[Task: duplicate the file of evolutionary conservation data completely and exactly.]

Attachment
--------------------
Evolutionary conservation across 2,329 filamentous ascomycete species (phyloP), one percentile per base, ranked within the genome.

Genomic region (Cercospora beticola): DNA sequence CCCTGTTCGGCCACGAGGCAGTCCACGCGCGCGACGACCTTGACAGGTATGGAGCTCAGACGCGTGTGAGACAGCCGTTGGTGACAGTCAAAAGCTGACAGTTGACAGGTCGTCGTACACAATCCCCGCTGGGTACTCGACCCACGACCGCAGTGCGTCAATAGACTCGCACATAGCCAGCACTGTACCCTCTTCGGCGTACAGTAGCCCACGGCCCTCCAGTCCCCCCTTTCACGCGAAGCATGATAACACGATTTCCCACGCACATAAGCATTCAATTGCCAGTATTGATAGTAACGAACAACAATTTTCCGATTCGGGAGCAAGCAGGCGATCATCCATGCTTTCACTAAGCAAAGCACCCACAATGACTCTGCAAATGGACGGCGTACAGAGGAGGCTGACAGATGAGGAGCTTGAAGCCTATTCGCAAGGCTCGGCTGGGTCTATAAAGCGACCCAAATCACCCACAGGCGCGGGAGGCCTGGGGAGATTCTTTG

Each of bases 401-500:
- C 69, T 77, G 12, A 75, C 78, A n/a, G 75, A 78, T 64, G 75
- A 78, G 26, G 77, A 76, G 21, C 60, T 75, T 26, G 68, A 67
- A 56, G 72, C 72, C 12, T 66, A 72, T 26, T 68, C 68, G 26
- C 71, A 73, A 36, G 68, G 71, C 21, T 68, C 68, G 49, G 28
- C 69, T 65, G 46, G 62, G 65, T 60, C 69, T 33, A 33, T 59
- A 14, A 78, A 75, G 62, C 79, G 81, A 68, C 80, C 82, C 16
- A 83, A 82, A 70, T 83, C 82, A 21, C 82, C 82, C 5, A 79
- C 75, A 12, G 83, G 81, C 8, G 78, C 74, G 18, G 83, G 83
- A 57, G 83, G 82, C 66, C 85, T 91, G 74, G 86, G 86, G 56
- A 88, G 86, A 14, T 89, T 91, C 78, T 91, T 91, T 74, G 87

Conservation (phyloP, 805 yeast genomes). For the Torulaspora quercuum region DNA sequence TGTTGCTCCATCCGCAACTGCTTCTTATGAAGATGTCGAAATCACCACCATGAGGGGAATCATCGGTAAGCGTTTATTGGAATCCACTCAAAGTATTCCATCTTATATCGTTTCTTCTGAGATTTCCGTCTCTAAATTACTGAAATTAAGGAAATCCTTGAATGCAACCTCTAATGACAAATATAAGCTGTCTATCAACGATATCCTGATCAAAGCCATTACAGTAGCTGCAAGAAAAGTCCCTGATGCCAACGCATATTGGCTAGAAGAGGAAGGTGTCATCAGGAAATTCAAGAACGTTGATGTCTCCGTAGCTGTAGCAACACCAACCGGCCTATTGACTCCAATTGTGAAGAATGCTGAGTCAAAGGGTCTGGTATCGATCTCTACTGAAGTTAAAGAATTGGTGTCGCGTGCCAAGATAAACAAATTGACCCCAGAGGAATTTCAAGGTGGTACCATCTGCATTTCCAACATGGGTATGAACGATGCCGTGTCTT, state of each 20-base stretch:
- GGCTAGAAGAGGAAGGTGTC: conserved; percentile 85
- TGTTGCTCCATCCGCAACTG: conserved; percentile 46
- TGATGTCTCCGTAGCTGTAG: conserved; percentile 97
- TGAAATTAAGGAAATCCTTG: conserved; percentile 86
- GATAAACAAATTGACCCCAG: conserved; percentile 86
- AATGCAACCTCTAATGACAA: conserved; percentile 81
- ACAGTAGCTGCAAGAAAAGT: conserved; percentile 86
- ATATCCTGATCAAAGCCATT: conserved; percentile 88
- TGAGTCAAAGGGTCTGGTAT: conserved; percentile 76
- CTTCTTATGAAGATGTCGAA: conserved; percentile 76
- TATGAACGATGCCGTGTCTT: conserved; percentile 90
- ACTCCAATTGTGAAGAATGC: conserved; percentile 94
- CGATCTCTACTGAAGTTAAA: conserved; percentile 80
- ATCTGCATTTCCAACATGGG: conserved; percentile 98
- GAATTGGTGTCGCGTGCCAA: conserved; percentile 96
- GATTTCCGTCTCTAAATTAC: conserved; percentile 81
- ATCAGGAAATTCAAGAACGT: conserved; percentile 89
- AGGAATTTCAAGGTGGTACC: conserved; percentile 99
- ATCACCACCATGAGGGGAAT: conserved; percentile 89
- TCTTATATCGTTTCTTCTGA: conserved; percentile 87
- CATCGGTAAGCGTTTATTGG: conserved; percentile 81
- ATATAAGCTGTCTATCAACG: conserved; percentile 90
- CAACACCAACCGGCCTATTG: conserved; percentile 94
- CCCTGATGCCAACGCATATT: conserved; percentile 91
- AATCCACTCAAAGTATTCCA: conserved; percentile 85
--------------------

Evolutionary conservation across 2,329 filamentous ascomycete species (phyloP), one percentile per base, ranked within the genome.

Genomic region (Cercospora beticola): DNA sequence CCCTGTTCGGCCACGAGGCAGTCCACGCGCGCGACGACCTTGACAGGTATGGAGCTCAGACGCGTGTGAGACAGCCGTTGGTGACAGTCAAAAGCTGACAGTTGACAGGTCGTCGTACACAATCCCCGCTGGGTACTCGACCCACGACCGCAGTGCGTCAATAGACTCGCACATAGCCAGCACTGTACCCTCTTCGGCGTACAGTAGCCCACGGCCCTCCAGTCCCCCCTTTCACGCGAAGCATGATAACACGATTTCCCACGCACATAAGCATTCAATTGCCAGTATTGATAGTAACGAACAACAATTTTCCGATTCGGGAGCAAGCAGGCGATCATCCATGCTTTCACTAAGCAAAGCACCCACAATGACTCTGCAAATGGACGGCGTACAGAGGAGGCTGACAGATGAGGAGCTTGAAGCCTATTCGCAAGGCTCGGCTGGGTCTATAAAGCGACCCAAATCACCCACAGGCGCGGGAGGCCTGGGGAGATTCTTTG

Each of bases 401-500:
- C 69, T 77, G 12, A 75, C 78, A n/a, G 75, A 78, T 64, G 75
- A 78, G 26, G 77, A 76, G 21, C 60, T 75, T 26, G 68, A 67
- A 56, G 72, C 72, C 12, T 66, A 72, T 26, T 68, C 68, G 26
- C 71, A 73, A 36, G 68, G 71, C 21, T 68, C 68, G 49, G 28
- C 69, T 65, G 46, G 62, G 65, T 60, C 69, T 33, A 33, T 59
- A 14, A 78, A 75, G 62, C 79, G 81, A 68, C 80, C 82, C 16
- A 83, A 82, A 70, T 83, C 82, A 21, C 82, C 82, C 5, A 79
- C 75, A 12, G 83, G 81, C 8, G 78, C 74, G 18, G 83, G 83
- A 57, G 83, G 82, C 66, C 85, T 91, G 74, G 86, G 86, G 56
- A 88, G 86, A 14, T 89, T 91, C 78, T 91, T 91, T 74, G 87

Conservation (phyloP, 805 yeast genomes). For the Torulaspora quercuum region DNA sequence TGTTGCTCCATCCGCAACTGCTTCTTATGAAGATGTCGAAATCACCACCATGAGGGGAATCATCGGTAAGCGTTTATTGGAATCCACTCAAAGTATTCCATCTTATATCGTTTCTTCTGAGATTTCCGTCTCTAAATTACTGAAATTAAGGAAATCCTTGAATGCAACCTCTAATGACAAATATAAGCTGTCTATCAACGATATCCTGATCAAAGCCATTACAGTAGCTGCAAGAAAAGTCCCTGATGCCAACGCATATTGGCTAGAAGAGGAAGGTGTCATCAGGAAATTCAAGAACGTTGATGTCTCCGTAGCTGTAGCAACACCAACCGGCCTATTGACTCCAATTGTGAAGAATGCTGAGTCAAAGGGTCTGGTATCGATCTCTACTGAAGTTAAAGAATTGGTGTCGCGTGCCAAGATAAACAAATTGACCCCAGAGGAATTTCAAGGTGGTACCATCTGCATTTCCAACATGGGTATGAACGATGCCGTGTCTT, state of each 20-base stretch:
- GGCTAGAAGAGGAAGGTGTC: conserved; percentile 85
- TGTTGCTCCATCCGCAACTG: conserved; percentile 46
- TGATGTCTCCGTAGCTGTAG: conserved; percentile 97
- TGAAATTAAGGAAATCCTTG: conserved; percentile 86
- GATAAACAAATTGACCCCAG: conserved; percentile 86
- AATGCAACCTCTAATGACAA: conserved; percentile 81
- ACAGTAGCTGCAAGAAAAGT: conserved; percentile 86
- ATATCCTGATCAAAGCCATT: conserved; percentile 88
- TGAGTCAAAGGGTCTGGTAT: conserved; percentile 76
- CTTCTTATGAAGATGTCGAA: conserved; percentile 76
- TATGAACGATGCCGTGTCTT: conserved; percentile 90
- ACTCCAATTGTGAAGAATGC: conserved; percentile 94
- CGATCTCTACTGAAGTTAAA: conserved; percentile 80
- ATCTGCATTTCCAACATGGG: conserved; percentile 98
- GAATTGGTGTCGCGTGCCAA: conserved; percentile 96
- GATTTCCGTCTCTAAATTAC: conserved; percentile 81
- ATCAGGAAATTCAAGAACGT: conserved; percentile 89
- AGGAATTTCAAGGTGGTACC: conserved; percentile 99
- ATCACCACCATGAGGGGAAT: conserved; percentile 89
- TCTTATATCGTTTCTTCTGA: conserved; percentile 87
- CATCGGTAAGCGTTTATTGG: conserved; percentile 81
- ATATAAGCTGTCTATCAACG: conserved; percentile 90
- CAACACCAACCGGCCTATTG: conserved; percentile 94
- CCCTGATGCCAACGCATATT: conserved; percentile 91
- AATCCACTCAAAGTATTCCA: conserved; percentile 85